In the survey, students were asked how manageable their workload is this year on a scale of 1-5, with one being ‘totally manageable’ and five being ‘not at all manageable.’ Over 50% responded with a 4 or a 5 on this scale. 

What students are facing in relation to their focus, studying habits, and workload is a larger phenomenon than the strictly academic aspect of being a student. The pandemic has impacted students’ emotional and psychological wellness as well, explains Dean of Students Norman Bayard. “I’m noticing that students are tired, students are overwhelmed… it’s draining a lot of people. It’s draining our minds, our bodies, and our spirits.” Norman acknowledges that there are myriad adjustments that both students and teachers and Friends Select have to make, “especially when you’re talking about adolescents and development, things that you have to contribute to maturity.” 

Students finding their priorities, as Norman notices, has become challenging to do. “What I’m going to say is this: your #1 priority is you. Take care of yourself… why does our self-care have to be an afterthought? If we don’t take care of ourselves, what good are we?” he inquires. Some students, he notices, are intentionally putting themselves first and doing things to “ease [their] minds and souls;” this self-prioritization may entail falling behind on homework in the rigorous college-prep environment. Other students, though, are developing unhealthy habits to cope, including “heavy caffeine consumption.” Norman strives to prioritize activities to bring spirits and morale up, such as spirit activities, “moments of wellbeing,” and club events. However, “are clubs becoming a job for some people? Especially those club leaders and organizers?” he wonders.

Although the complexities of this post-pandemic brain fog are quite evident within the school community, they extend far beyond the bounds of Friends Select. “People are losing the physiological, social, and emotional resources that we use to meet the demands of our daily lives,” says Anthony Wheeler, Dean of Widener University’s School of Business Administration. “The lack of focus [that many] experienced during the past year stems from both physical and psychological factors, such as noise, interruptions, multitasking, isolation, and the loss of healthy routines,” claims the Washington Post in an article naming some causes to these widely observed effects.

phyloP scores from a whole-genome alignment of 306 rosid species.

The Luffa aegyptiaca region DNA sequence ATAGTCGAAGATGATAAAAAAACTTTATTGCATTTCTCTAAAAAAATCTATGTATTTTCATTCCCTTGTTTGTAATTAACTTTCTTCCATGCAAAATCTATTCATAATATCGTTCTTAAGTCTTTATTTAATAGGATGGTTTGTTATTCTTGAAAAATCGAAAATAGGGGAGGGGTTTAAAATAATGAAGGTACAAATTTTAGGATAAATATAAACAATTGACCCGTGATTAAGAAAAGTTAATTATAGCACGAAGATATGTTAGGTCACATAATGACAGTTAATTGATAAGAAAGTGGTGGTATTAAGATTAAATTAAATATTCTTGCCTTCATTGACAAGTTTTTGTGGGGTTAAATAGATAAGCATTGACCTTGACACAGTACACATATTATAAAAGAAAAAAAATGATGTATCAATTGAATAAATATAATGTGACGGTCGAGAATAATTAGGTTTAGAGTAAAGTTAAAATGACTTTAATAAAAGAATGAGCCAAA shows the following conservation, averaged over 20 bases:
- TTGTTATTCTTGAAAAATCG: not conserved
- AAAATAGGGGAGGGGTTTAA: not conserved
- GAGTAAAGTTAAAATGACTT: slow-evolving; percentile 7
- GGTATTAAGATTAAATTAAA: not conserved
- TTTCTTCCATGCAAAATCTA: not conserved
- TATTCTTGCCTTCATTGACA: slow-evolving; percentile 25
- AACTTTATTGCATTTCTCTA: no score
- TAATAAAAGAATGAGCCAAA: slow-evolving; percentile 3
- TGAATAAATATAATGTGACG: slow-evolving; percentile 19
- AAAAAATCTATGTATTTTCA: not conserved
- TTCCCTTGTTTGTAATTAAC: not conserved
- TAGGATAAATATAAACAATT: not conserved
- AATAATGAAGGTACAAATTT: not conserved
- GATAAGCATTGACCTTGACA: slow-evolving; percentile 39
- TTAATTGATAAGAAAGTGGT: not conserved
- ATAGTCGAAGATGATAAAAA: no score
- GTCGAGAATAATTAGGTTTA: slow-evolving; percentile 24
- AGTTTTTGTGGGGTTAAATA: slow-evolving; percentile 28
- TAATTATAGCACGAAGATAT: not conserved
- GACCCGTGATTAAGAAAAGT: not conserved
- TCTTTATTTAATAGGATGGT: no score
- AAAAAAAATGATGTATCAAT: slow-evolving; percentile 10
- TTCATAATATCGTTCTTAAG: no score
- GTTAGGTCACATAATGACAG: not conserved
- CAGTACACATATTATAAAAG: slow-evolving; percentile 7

A cognitive research journal study from SpringerOpen, a portfolio of open access to peer-reviewed pieces of science and medicine research, discusses some of the neuroscience aspects of the aforementioned “mind-wandering” and attention issues. “Increasing evidence has shown that internal states, including ongoing worries, interfere with attention… when occasional thought probes are used to access the focus of one’s thoughts during a continuous task, participants often report task-unrelated thoughts that are grounded in their concerns,” it states. The study also explores the impact of emotions, like fear, in attention span: “compared with neutral stimuli, fearful stimuli tend to capture attention.” This includes the fearful and stressful feelings and stimuli that have become routine throughout the pandemic year.

Whether the causes are increased pace and difficulty of schoolwork due to a 2-grade jump or the lingering mental and emotional effects from the pandemic, students offer some suggestions on what they imagine teachers can do to reduce feelings of burnout and anxiety surrounding their school experience. Rose requests that teachers try to gauge how many major assignments students have at a certain time, and be conscious to spread them out over separate weeks. Lily adds, “there will be nights where I have zero homework and there will be nights where I have all of the assignments in the world. I think teachers making their assignments more evenly spread throughout the week making the course load a bit lighter would help a lot.”